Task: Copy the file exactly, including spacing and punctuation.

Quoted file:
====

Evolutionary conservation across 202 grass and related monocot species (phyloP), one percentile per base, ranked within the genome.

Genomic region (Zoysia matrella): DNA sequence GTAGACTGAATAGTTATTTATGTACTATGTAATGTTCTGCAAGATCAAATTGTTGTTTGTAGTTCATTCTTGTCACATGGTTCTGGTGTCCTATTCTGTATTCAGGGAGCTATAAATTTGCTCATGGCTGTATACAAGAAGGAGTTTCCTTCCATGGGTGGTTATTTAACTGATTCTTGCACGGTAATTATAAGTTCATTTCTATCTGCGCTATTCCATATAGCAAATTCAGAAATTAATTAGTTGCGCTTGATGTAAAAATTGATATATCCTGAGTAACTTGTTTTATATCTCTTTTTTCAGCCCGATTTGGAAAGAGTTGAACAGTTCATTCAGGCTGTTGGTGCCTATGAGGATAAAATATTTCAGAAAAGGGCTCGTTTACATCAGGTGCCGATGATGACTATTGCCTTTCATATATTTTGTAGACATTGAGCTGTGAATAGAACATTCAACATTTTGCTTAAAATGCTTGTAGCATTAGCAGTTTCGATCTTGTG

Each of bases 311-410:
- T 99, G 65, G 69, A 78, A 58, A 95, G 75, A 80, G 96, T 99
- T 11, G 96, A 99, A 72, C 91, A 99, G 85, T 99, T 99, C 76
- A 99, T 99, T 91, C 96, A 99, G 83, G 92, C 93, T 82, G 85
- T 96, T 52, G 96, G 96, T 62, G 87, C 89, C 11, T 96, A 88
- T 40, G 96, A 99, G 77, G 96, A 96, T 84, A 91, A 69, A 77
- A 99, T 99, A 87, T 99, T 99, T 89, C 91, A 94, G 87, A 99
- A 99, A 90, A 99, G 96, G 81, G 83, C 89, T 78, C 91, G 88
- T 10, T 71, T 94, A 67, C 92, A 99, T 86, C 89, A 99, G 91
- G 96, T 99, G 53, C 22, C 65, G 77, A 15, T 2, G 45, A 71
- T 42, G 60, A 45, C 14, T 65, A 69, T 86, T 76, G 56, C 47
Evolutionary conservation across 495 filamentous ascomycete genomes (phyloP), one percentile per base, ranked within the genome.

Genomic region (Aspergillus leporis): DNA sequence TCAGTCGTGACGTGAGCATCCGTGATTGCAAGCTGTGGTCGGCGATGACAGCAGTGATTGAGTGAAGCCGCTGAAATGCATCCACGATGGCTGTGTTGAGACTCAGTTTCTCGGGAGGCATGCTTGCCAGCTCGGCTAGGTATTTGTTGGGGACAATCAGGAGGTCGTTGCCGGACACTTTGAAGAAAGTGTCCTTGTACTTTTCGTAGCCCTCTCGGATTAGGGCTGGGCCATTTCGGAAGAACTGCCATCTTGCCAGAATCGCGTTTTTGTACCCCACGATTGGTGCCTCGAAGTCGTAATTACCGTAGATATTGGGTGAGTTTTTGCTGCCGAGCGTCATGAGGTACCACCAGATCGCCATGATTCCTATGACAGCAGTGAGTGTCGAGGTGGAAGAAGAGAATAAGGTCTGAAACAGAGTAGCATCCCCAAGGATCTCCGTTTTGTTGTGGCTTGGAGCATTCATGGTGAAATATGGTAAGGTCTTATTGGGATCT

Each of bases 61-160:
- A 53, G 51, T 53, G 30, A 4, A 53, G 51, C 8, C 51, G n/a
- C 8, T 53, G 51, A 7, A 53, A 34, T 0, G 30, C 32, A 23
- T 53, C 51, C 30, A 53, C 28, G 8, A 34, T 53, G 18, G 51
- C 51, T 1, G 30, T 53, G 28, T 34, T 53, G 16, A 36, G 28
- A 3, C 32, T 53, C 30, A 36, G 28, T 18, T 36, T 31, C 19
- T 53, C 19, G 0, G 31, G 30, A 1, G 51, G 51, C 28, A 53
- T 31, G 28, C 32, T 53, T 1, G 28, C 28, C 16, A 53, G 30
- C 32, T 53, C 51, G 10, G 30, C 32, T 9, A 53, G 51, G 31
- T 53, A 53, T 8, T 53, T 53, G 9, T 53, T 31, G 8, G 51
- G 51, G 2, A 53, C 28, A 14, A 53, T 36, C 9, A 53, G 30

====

Evolutionary conservation across 202 grass and related monocot species (phyloP), one percentile per base, ranked within the genome.

Genomic region (Zoysia matrella): DNA sequence GTAGACTGAATAGTTATTTATGTACTATGTAATGTTCTGCAAGATCAAATTGTTGTTTGTAGTTCATTCTTGTCACATGGTTCTGGTGTCCTATTCTGTATTCAGGGAGCTATAAATTTGCTCATGGCTGTATACAAGAAGGAGTTTCCTTCCATGGGTGGTTATTTAACTGATTCTTGCACGGTAATTATAAGTTCATTTCTATCTGCGCTATTCCATATAGCAAATTCAGAAATTAATTAGTTGCGCTTGATGTAAAAATTGATATATCCTGAGTAACTTGTTTTATATCTCTTTTTTCAGCCCGATTTGGAAAGAGTTGAACAGTTCATTCAGGCTGTTGGTGCCTATGAGGATAAAATATTTCAGAAAAGGGCTCGTTTACATCAGGTGCCGATGATGACTATTGCCTTTCATATATTTTGTAGACATTGAGCTGTGAATAGAACATTCAACATTTTGCTTAAAATGCTTGTAGCATTAGCAGTTTCGATCTTGTG

Each of bases 311-410:
- T 99, G 65, G 69, A 78, A 58, A 95, G 75, A 80, G 96, T 99
- T 11, G 96, A 99, A 72, C 91, A 99, G 85, T 99, T 99, C 76
- A 99, T 99, T 91, C 96, A 99, G 83, G 92, C 93, T 82, G 85
- T 96, T 52, G 96, G 96, T 62, G 87, C 89, C 11, T 96, A 88
- T 40, G 96, A 99, G 77, G 96, A 96, T 84, A 91, A 69, A 77
- A 99, T 99, A 87, T 99, T 99, T 89, C 91, A 94, G 87, A 99
- A 99, A 90, A 99, G 96, G 81, G 83, C 89, T 78, C 91, G 88
- T 10, T 71, T 94, A 67, C 92, A 99, T 86, C 89, A 99, G 91
- G 96, T 99, G 53, C 22, C 65, G 77, A 15, T 2, G 45, A 71
- T 42, G 60, A 45, C 14, T 65, A 69, T 86, T 76, G 56, C 47
Evolutionary conservation across 495 filamentous ascomycete genomes (phyloP), one percentile per base, ranked within the genome.

Genomic region (Aspergillus leporis): DNA sequence TCAGTCGTGACGTGAGCATCCGTGATTGCAAGCTGTGGTCGGCGATGACAGCAGTGATTGAGTGAAGCCGCTGAAATGCATCCACGATGGCTGTGTTGAGACTCAGTTTCTCGGGAGGCATGCTTGCCAGCTCGGCTAGGTATTTGTTGGGGACAATCAGGAGGTCGTTGCCGGACACTTTGAAGAAAGTGTCCTTGTACTTTTCGTAGCCCTCTCGGATTAGGGCTGGGCCATTTCGGAAGAACTGCCATCTTGCCAGAATCGCGTTTTTGTACCCCACGATTGGTGCCTCGAAGTCGTAATTACCGTAGATATTGGGTGAGTTTTTGCTGCCGAGCGTCATGAGGTACCACCAGATCGCCATGATTCCTATGACAGCAGTGAGTGTCGAGGTGGAAGAAGAGAATAAGGTCTGAAACAGAGTAGCATCCCCAAGGATCTCCGTTTTGTTGTGGCTTGGAGCATTCATGGTGAAATATGGTAAGGTCTTATTGGGATCT

Each of bases 61-160:
- A 53, G 51, T 53, G 30, A 4, A 53, G 51, C 8, C 51, G n/a
- C 8, T 53, G 51, A 7, A 53, A 34, T 0, G 30, C 32, A 23
- T 53, C 51, C 30, A 53, C 28, G 8, A 34, T 53, G 18, G 51
- C 51, T 1, G 30, T 53, G 28, T 34, T 53, G 16, A 36, G 28
- A 3, C 32, T 53, C 30, A 36, G 28, T 18, T 36, T 31, C 19
- T 53, C 19, G 0, G 31, G 30, A 1, G 51, G 51, C 28, A 53
- T 31, G 28, C 32, T 53, T 1, G 28, C 28, C 16, A 53, G 30
- C 32, T 53, C 51, G 10, G 30, C 32, T 9, A 53, G 51, G 31
- T 53, A 53, T 8, T 53, T 53, G 9, T 53, T 31, G 8, G 51
- G 51, G 2, A 53, C 28, A 14, A 53, T 36, C 9, A 53, G 30